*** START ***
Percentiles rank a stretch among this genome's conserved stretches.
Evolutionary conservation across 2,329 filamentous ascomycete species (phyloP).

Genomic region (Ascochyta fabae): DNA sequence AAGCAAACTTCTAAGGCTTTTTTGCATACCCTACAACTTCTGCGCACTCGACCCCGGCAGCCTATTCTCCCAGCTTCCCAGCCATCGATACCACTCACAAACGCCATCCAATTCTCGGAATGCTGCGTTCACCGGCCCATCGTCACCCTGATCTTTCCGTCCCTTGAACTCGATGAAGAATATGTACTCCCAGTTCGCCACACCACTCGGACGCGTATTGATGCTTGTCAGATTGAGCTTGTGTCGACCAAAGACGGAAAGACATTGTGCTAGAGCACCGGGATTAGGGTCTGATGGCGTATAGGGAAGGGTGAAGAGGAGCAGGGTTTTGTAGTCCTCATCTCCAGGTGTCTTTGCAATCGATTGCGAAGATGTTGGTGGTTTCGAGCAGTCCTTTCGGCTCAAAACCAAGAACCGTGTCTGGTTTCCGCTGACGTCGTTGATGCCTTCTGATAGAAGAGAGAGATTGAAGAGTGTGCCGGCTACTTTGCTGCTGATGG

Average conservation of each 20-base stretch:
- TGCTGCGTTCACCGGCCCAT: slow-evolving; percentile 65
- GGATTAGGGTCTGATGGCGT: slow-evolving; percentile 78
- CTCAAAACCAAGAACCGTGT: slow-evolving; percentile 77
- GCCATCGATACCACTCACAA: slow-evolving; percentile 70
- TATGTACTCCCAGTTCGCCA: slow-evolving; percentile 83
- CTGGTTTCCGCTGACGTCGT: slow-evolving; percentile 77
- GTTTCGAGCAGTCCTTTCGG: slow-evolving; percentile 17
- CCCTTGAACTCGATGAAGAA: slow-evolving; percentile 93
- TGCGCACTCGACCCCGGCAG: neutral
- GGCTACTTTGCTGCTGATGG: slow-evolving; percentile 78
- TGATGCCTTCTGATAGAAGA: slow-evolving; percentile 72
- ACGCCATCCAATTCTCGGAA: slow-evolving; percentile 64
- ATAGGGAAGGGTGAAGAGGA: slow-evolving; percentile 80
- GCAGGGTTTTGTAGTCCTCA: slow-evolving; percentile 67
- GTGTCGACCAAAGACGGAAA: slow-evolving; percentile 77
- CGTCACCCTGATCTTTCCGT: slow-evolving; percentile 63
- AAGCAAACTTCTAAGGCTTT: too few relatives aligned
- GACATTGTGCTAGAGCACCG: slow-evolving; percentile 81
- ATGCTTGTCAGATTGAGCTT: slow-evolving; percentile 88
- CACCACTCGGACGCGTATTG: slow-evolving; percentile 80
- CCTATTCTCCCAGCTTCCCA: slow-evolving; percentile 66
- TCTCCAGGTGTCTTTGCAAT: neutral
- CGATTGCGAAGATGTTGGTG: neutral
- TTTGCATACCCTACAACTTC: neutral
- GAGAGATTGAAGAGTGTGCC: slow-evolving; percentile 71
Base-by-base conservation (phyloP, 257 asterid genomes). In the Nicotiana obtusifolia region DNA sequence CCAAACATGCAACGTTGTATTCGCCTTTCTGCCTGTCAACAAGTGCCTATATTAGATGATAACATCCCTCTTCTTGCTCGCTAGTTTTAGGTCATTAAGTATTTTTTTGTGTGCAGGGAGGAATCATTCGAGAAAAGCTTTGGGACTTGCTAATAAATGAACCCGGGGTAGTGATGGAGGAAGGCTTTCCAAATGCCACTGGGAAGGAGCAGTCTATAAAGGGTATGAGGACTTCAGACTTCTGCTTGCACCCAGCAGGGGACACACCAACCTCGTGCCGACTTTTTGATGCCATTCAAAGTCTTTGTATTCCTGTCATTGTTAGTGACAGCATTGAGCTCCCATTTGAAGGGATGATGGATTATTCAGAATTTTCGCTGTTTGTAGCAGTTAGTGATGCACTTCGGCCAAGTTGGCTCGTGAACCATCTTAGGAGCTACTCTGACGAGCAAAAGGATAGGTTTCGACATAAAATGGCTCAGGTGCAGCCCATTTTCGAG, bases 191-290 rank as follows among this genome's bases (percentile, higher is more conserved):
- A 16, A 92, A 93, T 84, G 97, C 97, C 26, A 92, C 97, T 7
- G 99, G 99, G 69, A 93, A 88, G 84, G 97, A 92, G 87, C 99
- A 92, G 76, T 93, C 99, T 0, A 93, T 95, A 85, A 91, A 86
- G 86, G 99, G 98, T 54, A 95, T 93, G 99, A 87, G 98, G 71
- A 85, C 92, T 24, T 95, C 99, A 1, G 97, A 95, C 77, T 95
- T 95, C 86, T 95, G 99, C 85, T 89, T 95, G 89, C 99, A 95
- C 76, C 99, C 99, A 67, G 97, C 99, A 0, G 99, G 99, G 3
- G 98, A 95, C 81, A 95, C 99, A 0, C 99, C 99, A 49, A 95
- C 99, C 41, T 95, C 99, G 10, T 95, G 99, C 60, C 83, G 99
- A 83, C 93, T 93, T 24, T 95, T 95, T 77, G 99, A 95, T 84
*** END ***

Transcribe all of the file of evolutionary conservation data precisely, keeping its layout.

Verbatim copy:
Percentiles rank a stretch among this genome's conserved stretches.
Evolutionary conservation across 2,329 filamentous ascomycete species (phyloP).

Genomic region (Ascochyta fabae): DNA sequence AAGCAAACTTCTAAGGCTTTTTTGCATACCCTACAACTTCTGCGCACTCGACCCCGGCAGCCTATTCTCCCAGCTTCCCAGCCATCGATACCACTCACAAACGCCATCCAATTCTCGGAATGCTGCGTTCACCGGCCCATCGTCACCCTGATCTTTCCGTCCCTTGAACTCGATGAAGAATATGTACTCCCAGTTCGCCACACCACTCGGACGCGTATTGATGCTTGTCAGATTGAGCTTGTGTCGACCAAAGACGGAAAGACATTGTGCTAGAGCACCGGGATTAGGGTCTGATGGCGTATAGGGAAGGGTGAAGAGGAGCAGGGTTTTGTAGTCCTCATCTCCAGGTGTCTTTGCAATCGATTGCGAAGATGTTGGTGGTTTCGAGCAGTCCTTTCGGCTCAAAACCAAGAACCGTGTCTGGTTTCCGCTGACGTCGTTGATGCCTTCTGATAGAAGAGAGAGATTGAAGAGTGTGCCGGCTACTTTGCTGCTGATGG

Average conservation of each 20-base stretch:
- TGCTGCGTTCACCGGCCCAT: slow-evolving; percentile 65
- GGATTAGGGTCTGATGGCGT: slow-evolving; percentile 78
- CTCAAAACCAAGAACCGTGT: slow-evolving; percentile 77
- GCCATCGATACCACTCACAA: slow-evolving; percentile 70
- TATGTACTCCCAGTTCGCCA: slow-evolving; percentile 83
- CTGGTTTCCGCTGACGTCGT: slow-evolving; percentile 77
- GTTTCGAGCAGTCCTTTCGG: slow-evolving; percentile 17
- CCCTTGAACTCGATGAAGAA: slow-evolving; percentile 93
- TGCGCACTCGACCCCGGCAG: neutral
- GGCTACTTTGCTGCTGATGG: slow-evolving; percentile 78
- TGATGCCTTCTGATAGAAGA: slow-evolving; percentile 72
- ACGCCATCCAATTCTCGGAA: slow-evolving; percentile 64
- ATAGGGAAGGGTGAAGAGGA: slow-evolving; percentile 80
- GCAGGGTTTTGTAGTCCTCA: slow-evolving; percentile 67
- GTGTCGACCAAAGACGGAAA: slow-evolving; percentile 77
- CGTCACCCTGATCTTTCCGT: slow-evolving; percentile 63
- AAGCAAACTTCTAAGGCTTT: too few relatives aligned
- GACATTGTGCTAGAGCACCG: slow-evolving; percentile 81
- ATGCTTGTCAGATTGAGCTT: slow-evolving; percentile 88
- CACCACTCGGACGCGTATTG: slow-evolving; percentile 80
- CCTATTCTCCCAGCTTCCCA: slow-evolving; percentile 66
- TCTCCAGGTGTCTTTGCAAT: neutral
- CGATTGCGAAGATGTTGGTG: neutral
- TTTGCATACCCTACAACTTC: neutral
- GAGAGATTGAAGAGTGTGCC: slow-evolving; percentile 71
Base-by-base conservation (phyloP, 257 asterid genomes). In the Nicotiana obtusifolia region DNA sequence CCAAACATGCAACGTTGTATTCGCCTTTCTGCCTGTCAACAAGTGCCTATATTAGATGATAACATCCCTCTTCTTGCTCGCTAGTTTTAGGTCATTAAGTATTTTTTTGTGTGCAGGGAGGAATCATTCGAGAAAAGCTTTGGGACTTGCTAATAAATGAACCCGGGGTAGTGATGGAGGAAGGCTTTCCAAATGCCACTGGGAAGGAGCAGTCTATAAAGGGTATGAGGACTTCAGACTTCTGCTTGCACCCAGCAGGGGACACACCAACCTCGTGCCGACTTTTTGATGCCATTCAAAGTCTTTGTATTCCTGTCATTGTTAGTGACAGCATTGAGCTCCCATTTGAAGGGATGATGGATTATTCAGAATTTTCGCTGTTTGTAGCAGTTAGTGATGCACTTCGGCCAAGTTGGCTCGTGAACCATCTTAGGAGCTACTCTGACGAGCAAAAGGATAGGTTTCGACATAAAATGGCTCAGGTGCAGCCCATTTTCGAG, bases 191-290 rank as follows among this genome's bases (percentile, higher is more conserved):
- A 16, A 92, A 93, T 84, G 97, C 97, C 26, A 92, C 97, T 7
- G 99, G 99, G 69, A 93, A 88, G 84, G 97, A 92, G 87, C 99
- A 92, G 76, T 93, C 99, T 0, A 93, T 95, A 85, A 91, A 86
- G 86, G 99, G 98, T 54, A 95, T 93, G 99, A 87, G 98, G 71
- A 85, C 92, T 24, T 95, C 99, A 1, G 97, A 95, C 77, T 95
- T 95, C 86, T 95, G 99, C 85, T 89, T 95, G 89, C 99, A 95
- C 76, C 99, C 99, A 67, G 97, C 99, A 0, G 99, G 99, G 3
- G 98, A 95, C 81, A 95, C 99, A 0, C 99, C 99, A 49, A 95
- C 99, C 41, T 95, C 99, G 10, T 95, G 99, C 60, C 83, G 99
- A 83, C 93, T 93, T 24, T 95, T 95, T 77, G 99, A 95, T 84